Politics

Governors frustrating judicial autonomy, says Uwaifo, AfBA boss

Mr Hannibal Uwaifo is the President of African Bar Association (AFBA). He speaks in this interview on the ongoing strike by the Judiciary Staff Union of Nigeria (JUSUN), the challenges of the rule of law in Africa, among others. WALE ELEGBEDE reports

 

 

AfBA has positioned itself as a body that defends rule of law on the continent. What informed this?

 

Any organization that is not able to stand up for the human rights of the people or defend the rule of law, is not worth its onion.

 

That is why the Africa Bar Association which prides itself as the fearless voice of the legal profession is standing firmly for anybody whose rights are abused or where there are infractions over rule of law. Essentially, the theme of our conference in the Niger Republic later in the year is going to harp on accountability in government.

 

If African governments especially our leaders, practice what they preach, this continent will be better than this. If our governments don’t do media trials, instead follow the processes, then most of the conflict we have in Africa will not be there.

 

There are constitutional and term limits for leaders. But why is it that a few months to the end of your tenure you decided to instigate the parliament and you start changing your constitution to run for another term? So, littered around the continent are Methuselah leaders who have not contributed anything to their countries apart from destroying them.

 

The premise that was ascribed to former President Laurent Gbagbo of Cote d’Ivoire, is exactly the same route the current president had taken. The current president in that country is doing a third term.

 

The AfBA has a duty to pursue peace anywhere in the continent, no matter whose ox is gored. We are having a problem in our hands now.

 

The International Criminal Court (ICC) has fully discharged and acquitted Laurent Gbagbo, why is the government preventing him from entering Cote d Voire? You cannot have selective justice. So, if you see another crisis in that country, you begin to wonder what is going on.

 

Do you agree that Africa needs foreign assistance and support to learn adherence to the rule of law?

 

I don’t believe we need to get foreign aids or assistance to fight for the rule of law. No, it is a provision that is enshrined in our constitutions across the continent. Anywhere the rule of law is abused in the continent; it is our responsibility to take it up.

 

That is the main focus of our 2021 annual conference. The legal profession must wake up and use our position or status to defend the constitution and not for making business. Politicians always have a way of turning the heat and trying to bury the real story behind what is happening, we know all these things.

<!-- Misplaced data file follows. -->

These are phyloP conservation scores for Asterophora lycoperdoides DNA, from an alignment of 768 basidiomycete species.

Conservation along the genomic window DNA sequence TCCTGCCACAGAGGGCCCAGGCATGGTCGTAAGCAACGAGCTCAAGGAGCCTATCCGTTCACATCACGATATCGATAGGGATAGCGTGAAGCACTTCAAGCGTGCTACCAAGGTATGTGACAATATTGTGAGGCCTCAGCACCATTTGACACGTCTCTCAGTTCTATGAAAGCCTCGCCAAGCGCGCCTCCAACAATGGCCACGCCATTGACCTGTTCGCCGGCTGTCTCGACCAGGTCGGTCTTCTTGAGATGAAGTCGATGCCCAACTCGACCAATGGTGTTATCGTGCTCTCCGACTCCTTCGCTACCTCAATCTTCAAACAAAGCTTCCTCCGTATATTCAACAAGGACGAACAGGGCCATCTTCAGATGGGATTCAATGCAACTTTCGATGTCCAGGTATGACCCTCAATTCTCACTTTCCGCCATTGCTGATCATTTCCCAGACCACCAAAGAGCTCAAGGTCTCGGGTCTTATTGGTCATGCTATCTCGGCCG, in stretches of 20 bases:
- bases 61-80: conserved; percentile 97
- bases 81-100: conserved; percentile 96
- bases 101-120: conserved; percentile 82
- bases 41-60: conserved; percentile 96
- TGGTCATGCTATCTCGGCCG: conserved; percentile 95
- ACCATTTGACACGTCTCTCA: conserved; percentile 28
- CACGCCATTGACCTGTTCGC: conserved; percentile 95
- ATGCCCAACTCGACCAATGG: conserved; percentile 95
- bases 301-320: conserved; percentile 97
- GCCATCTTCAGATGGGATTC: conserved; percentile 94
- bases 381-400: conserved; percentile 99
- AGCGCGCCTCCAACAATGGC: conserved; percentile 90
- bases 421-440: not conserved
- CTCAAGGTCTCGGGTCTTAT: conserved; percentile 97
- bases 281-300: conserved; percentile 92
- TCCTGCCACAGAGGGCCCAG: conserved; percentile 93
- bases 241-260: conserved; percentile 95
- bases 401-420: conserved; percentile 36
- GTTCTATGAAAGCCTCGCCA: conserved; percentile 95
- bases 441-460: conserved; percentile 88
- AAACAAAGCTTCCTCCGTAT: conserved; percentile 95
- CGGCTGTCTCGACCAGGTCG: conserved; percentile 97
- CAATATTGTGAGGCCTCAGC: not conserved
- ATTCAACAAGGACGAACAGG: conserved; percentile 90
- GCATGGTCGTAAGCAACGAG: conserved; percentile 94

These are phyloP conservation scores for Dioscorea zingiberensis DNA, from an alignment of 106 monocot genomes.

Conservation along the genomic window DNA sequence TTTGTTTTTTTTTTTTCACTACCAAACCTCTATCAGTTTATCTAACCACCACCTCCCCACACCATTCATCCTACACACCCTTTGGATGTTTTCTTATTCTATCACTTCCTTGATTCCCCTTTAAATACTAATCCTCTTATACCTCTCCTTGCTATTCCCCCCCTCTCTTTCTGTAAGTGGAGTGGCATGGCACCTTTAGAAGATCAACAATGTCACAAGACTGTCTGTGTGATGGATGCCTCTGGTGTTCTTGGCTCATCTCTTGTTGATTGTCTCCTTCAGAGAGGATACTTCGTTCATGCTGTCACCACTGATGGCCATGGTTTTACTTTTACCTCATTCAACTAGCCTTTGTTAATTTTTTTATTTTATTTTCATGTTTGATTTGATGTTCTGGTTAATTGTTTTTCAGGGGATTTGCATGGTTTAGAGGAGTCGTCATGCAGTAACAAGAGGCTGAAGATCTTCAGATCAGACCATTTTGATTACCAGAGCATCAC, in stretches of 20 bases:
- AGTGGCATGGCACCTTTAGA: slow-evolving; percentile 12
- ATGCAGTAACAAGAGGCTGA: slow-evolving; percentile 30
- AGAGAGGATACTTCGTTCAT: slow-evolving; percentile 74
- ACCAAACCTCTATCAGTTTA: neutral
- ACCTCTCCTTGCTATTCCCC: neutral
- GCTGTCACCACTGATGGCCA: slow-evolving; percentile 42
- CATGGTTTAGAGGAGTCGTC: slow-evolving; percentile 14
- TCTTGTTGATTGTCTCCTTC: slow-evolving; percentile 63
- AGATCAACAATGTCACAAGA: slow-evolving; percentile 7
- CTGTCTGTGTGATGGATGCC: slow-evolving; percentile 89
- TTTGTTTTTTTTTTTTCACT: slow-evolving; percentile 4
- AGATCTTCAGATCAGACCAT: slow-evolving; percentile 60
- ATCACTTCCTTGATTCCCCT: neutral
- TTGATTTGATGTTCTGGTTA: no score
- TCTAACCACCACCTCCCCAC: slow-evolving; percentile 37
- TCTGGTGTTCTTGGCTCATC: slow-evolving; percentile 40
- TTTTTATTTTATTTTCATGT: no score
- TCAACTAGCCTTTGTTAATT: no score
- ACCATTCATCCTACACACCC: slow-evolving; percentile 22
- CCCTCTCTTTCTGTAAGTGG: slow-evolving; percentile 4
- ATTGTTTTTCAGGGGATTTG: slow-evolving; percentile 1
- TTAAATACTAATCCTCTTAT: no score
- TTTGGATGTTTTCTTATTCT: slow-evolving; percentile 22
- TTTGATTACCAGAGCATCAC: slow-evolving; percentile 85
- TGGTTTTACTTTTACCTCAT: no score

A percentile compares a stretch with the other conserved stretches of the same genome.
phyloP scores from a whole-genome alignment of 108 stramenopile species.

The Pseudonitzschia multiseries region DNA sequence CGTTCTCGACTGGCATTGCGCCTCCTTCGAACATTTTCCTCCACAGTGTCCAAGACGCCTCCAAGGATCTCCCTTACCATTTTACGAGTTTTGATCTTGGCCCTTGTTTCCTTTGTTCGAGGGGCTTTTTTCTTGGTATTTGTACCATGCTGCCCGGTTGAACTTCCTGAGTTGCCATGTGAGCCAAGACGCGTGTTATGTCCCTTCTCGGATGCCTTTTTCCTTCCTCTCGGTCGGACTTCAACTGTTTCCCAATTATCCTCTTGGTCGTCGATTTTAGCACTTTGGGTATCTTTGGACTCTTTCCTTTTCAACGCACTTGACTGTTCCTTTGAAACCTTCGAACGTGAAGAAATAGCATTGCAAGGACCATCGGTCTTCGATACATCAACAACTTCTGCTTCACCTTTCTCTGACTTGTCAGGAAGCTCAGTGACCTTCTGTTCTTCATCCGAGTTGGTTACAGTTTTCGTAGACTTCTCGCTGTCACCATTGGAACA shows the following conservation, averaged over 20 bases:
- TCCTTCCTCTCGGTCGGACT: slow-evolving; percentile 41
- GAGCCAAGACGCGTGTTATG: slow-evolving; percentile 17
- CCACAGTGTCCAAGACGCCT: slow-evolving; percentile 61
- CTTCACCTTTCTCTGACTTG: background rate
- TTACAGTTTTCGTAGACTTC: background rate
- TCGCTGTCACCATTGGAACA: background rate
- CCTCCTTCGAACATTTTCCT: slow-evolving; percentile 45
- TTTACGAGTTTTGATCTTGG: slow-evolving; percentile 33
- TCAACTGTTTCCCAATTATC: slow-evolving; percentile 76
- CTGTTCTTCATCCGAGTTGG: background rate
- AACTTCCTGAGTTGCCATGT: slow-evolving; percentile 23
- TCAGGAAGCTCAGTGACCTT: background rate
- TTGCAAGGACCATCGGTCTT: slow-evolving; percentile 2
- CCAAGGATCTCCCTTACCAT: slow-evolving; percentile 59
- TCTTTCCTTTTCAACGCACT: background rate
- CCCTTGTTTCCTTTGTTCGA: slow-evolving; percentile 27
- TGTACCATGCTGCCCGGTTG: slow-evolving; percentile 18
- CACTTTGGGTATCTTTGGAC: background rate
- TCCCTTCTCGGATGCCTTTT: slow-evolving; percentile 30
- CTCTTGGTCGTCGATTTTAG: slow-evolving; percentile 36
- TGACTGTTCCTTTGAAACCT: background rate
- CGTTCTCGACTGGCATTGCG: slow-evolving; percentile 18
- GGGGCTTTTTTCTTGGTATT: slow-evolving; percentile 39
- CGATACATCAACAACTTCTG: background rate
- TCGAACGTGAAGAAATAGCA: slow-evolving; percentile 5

But we must remain focus and vigilant on what we are demanding. You cannot pick and choose a court order. If somebody murdered someone here and the matter is tried in court, and the court ruled that the accused is free to go, having been done according to law, that is the judgment.

 

If there are problems with corruption in our country, we must deal with it according to the law, not by media trial. In this country, judges have been tried and dismissed. We have also had governors and ministers sent to prison. If we can imbibe this habit of following the rule of law, our continent and country will be much better. We must not fold our arms, we must promote the rules of law.

 

Judiciary staff are currently on strike over judicial autonomy. What is your take on the industrial action?

 

The Judiciary Staff Union of Nigeria (JUSUN) issue is not within our purview, it is within the jurisdiction of the NBA. We deal with issues across the continent but we will assist if called upon. I think the JUSUN strike is unnecessary. It is happening because the government and those who run governance are not observing the rule of law.

 

The strike would have been unnecessary if the government and those who run governance are not observing the rule of law and not obeying the constitution    The constitution has already provided autonomy for the judiciary but the governors don’t want to obey. Even the President, recently, signed an executive bill for judicial autonomy.

 

For me, I am a Nigerian lawyer and though I may be losing some activities due to the strike, the judicial staff, to my reckoning, unfortunately, are doing the right thing in the circumstance they found themselves. I think judicial autonomy is a necessity and should be greatly permitted. This is the position of the president of AfBA.

 

The AfBA as a body does not need to take a decision on symbol court. I think judicial autonomy should be implemented. What we need to have after the implementation in order for corruption not to set in is that those people who have been given the functions of executing contracts should be allowed to do so, because our judges cannot become contractors but can supervise those who are employed to carry out the job.